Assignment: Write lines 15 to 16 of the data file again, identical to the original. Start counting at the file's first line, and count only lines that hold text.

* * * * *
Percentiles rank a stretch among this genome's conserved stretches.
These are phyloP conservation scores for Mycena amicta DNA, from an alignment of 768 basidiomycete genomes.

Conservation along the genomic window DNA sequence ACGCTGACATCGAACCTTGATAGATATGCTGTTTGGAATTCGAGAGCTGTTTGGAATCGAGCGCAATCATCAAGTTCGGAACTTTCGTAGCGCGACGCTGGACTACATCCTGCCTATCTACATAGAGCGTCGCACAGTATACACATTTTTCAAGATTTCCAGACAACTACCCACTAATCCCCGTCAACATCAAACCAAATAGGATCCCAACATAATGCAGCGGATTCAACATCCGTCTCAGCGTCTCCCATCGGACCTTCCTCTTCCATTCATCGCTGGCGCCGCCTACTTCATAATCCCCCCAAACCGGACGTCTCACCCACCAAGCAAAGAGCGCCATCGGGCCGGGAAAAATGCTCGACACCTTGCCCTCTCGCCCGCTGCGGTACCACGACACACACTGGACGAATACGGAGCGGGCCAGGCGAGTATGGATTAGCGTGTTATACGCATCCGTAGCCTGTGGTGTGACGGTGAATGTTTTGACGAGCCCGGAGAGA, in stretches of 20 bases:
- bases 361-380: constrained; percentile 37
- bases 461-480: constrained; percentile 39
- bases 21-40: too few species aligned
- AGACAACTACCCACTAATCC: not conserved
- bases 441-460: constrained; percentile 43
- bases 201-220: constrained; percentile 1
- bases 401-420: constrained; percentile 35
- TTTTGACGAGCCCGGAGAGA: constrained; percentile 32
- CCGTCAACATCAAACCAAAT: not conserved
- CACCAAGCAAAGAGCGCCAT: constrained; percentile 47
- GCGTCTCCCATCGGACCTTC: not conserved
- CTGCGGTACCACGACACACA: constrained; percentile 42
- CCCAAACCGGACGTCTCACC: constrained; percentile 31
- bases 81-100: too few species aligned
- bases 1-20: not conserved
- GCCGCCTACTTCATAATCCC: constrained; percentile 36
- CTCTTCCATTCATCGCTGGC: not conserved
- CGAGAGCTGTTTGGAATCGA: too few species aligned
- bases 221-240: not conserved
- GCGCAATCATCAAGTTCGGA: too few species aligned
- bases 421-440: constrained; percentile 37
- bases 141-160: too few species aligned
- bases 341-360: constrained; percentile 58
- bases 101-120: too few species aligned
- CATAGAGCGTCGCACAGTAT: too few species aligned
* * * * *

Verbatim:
- CTGCGGTACCACGACACACA: constrained; percentile 42
- CCCAAACCGGACGTCTCACC: constrained; percentile 31